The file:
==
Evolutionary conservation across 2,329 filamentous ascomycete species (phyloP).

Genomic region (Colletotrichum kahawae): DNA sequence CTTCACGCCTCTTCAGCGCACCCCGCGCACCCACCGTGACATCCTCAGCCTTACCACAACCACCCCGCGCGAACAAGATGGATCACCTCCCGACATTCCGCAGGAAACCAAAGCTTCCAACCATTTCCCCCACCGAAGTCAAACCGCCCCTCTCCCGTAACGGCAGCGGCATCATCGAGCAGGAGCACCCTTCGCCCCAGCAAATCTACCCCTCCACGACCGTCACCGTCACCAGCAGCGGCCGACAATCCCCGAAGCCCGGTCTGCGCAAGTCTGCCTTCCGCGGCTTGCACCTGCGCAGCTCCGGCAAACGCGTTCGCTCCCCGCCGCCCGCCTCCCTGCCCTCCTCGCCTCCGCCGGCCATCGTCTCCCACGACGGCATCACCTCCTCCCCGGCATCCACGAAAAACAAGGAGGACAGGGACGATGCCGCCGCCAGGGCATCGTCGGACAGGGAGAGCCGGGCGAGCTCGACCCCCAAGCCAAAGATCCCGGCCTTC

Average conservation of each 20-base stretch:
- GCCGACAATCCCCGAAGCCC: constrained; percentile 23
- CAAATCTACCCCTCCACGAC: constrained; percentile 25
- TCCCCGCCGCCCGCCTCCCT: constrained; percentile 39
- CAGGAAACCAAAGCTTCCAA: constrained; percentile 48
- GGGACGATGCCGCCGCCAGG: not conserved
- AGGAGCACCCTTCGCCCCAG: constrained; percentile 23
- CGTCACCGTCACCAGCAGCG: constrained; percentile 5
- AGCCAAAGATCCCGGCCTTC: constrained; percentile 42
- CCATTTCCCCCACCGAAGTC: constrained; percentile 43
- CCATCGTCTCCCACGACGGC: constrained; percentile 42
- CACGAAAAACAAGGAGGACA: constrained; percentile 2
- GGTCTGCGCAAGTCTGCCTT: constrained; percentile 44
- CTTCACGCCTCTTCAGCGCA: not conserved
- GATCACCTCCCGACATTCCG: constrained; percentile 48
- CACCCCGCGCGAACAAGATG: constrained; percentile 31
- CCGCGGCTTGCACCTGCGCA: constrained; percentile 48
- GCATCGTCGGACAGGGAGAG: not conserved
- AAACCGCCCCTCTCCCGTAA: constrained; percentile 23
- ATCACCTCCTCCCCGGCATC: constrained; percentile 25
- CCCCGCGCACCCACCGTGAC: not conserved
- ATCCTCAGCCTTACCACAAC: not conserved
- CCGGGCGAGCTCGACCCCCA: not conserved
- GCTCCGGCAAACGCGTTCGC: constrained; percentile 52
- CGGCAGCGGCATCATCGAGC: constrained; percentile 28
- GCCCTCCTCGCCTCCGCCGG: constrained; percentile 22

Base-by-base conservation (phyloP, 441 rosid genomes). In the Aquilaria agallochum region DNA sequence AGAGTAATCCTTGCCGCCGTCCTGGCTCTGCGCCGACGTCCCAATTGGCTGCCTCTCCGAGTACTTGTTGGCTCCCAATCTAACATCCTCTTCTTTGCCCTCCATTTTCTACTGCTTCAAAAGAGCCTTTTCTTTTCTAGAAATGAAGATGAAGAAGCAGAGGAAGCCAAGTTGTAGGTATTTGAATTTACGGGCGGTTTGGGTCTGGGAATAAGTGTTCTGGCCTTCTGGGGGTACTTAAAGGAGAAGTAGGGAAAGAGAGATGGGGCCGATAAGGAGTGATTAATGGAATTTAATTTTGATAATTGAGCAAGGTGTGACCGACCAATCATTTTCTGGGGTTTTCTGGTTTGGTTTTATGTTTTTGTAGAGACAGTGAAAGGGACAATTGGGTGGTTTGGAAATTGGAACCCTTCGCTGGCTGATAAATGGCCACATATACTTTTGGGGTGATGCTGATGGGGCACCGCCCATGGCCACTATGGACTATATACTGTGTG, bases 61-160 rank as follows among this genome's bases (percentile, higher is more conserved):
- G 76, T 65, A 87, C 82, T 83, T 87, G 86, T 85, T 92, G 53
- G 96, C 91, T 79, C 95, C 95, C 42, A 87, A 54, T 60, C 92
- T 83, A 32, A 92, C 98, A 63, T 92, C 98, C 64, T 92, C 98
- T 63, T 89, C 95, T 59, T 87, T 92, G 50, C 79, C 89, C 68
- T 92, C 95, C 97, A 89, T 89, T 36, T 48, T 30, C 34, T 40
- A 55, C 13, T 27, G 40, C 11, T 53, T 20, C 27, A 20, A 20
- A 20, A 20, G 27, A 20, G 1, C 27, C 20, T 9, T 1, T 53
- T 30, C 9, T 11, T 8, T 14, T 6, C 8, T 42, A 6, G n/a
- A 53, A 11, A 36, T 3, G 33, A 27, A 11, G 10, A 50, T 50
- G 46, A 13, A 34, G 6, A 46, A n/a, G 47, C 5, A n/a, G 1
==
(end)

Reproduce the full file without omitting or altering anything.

Evolutionary conservation across 2,329 filamentous ascomycete species (phyloP).

Genomic region (Colletotrichum kahawae): DNA sequence CTTCACGCCTCTTCAGCGCACCCCGCGCACCCACCGTGACATCCTCAGCCTTACCACAACCACCCCGCGCGAACAAGATGGATCACCTCCCGACATTCCGCAGGAAACCAAAGCTTCCAACCATTTCCCCCACCGAAGTCAAACCGCCCCTCTCCCGTAACGGCAGCGGCATCATCGAGCAGGAGCACCCTTCGCCCCAGCAAATCTACCCCTCCACGACCGTCACCGTCACCAGCAGCGGCCGACAATCCCCGAAGCCCGGTCTGCGCAAGTCTGCCTTCCGCGGCTTGCACCTGCGCAGCTCCGGCAAACGCGTTCGCTCCCCGCCGCCCGCCTCCCTGCCCTCCTCGCCTCCGCCGGCCATCGTCTCCCACGACGGCATCACCTCCTCCCCGGCATCCACGAAAAACAAGGAGGACAGGGACGATGCCGCCGCCAGGGCATCGTCGGACAGGGAGAGCCGGGCGAGCTCGACCCCCAAGCCAAAGATCCCGGCCTTC

Average conservation of each 20-base stretch:
- GCCGACAATCCCCGAAGCCC: constrained; percentile 23
- CAAATCTACCCCTCCACGAC: constrained; percentile 25
- TCCCCGCCGCCCGCCTCCCT: constrained; percentile 39
- CAGGAAACCAAAGCTTCCAA: constrained; percentile 48
- GGGACGATGCCGCCGCCAGG: not conserved
- AGGAGCACCCTTCGCCCCAG: constrained; percentile 23
- CGTCACCGTCACCAGCAGCG: constrained; percentile 5
- AGCCAAAGATCCCGGCCTTC: constrained; percentile 42
- CCATTTCCCCCACCGAAGTC: constrained; percentile 43
- CCATCGTCTCCCACGACGGC: constrained; percentile 42
- CACGAAAAACAAGGAGGACA: constrained; percentile 2
- GGTCTGCGCAAGTCTGCCTT: constrained; percentile 44
- CTTCACGCCTCTTCAGCGCA: not conserved
- GATCACCTCCCGACATTCCG: constrained; percentile 48
- CACCCCGCGCGAACAAGATG: constrained; percentile 31
- CCGCGGCTTGCACCTGCGCA: constrained; percentile 48
- GCATCGTCGGACAGGGAGAG: not conserved
- AAACCGCCCCTCTCCCGTAA: constrained; percentile 23
- ATCACCTCCTCCCCGGCATC: constrained; percentile 25
- CCCCGCGCACCCACCGTGAC: not conserved
- ATCCTCAGCCTTACCACAAC: not conserved
- CCGGGCGAGCTCGACCCCCA: not conserved
- GCTCCGGCAAACGCGTTCGC: constrained; percentile 52
- CGGCAGCGGCATCATCGAGC: constrained; percentile 28
- GCCCTCCTCGCCTCCGCCGG: constrained; percentile 22

Base-by-base conservation (phyloP, 441 rosid genomes). In the Aquilaria agallochum region DNA sequence AGAGTAATCCTTGCCGCCGTCCTGGCTCTGCGCCGACGTCCCAATTGGCTGCCTCTCCGAGTACTTGTTGGCTCCCAATCTAACATCCTCTTCTTTGCCCTCCATTTTCTACTGCTTCAAAAGAGCCTTTTCTTTTCTAGAAATGAAGATGAAGAAGCAGAGGAAGCCAAGTTGTAGGTATTTGAATTTACGGGCGGTTTGGGTCTGGGAATAAGTGTTCTGGCCTTCTGGGGGTACTTAAAGGAGAAGTAGGGAAAGAGAGATGGGGCCGATAAGGAGTGATTAATGGAATTTAATTTTGATAATTGAGCAAGGTGTGACCGACCAATCATTTTCTGGGGTTTTCTGGTTTGGTTTTATGTTTTTGTAGAGACAGTGAAAGGGACAATTGGGTGGTTTGGAAATTGGAACCCTTCGCTGGCTGATAAATGGCCACATATACTTTTGGGGTGATGCTGATGGGGCACCGCCCATGGCCACTATGGACTATATACTGTGTG, bases 61-160 rank as follows among this genome's bases (percentile, higher is more conserved):
- G 76, T 65, A 87, C 82, T 83, T 87, G 86, T 85, T 92, G 53
- G 96, C 91, T 79, C 95, C 95, C 42, A 87, A 54, T 60, C 92
- T 83, A 32, A 92, C 98, A 63, T 92, C 98, C 64, T 92, C 98
- T 63, T 89, C 95, T 59, T 87, T 92, G 50, C 79, C 89, C 68
- T 92, C 95, C 97, A 89, T 89, T 36, T 48, T 30, C 34, T 40
- A 55, C 13, T 27, G 40, C 11, T 53, T 20, C 27, A 20, A 20
- A 20, A 20, G 27, A 20, G 1, C 27, C 20, T 9, T 1, T 53
- T 30, C 9, T 11, T 8, T 14, T 6, C 8, T 42, A 6, G n/a
- A 53, A 11, A 36, T 3, G 33, A 27, A 11, G 10, A 50, T 50
- G 46, A 13, A 34, G 6, A 46, A n/a, G 47, C 5, A n/a, G 1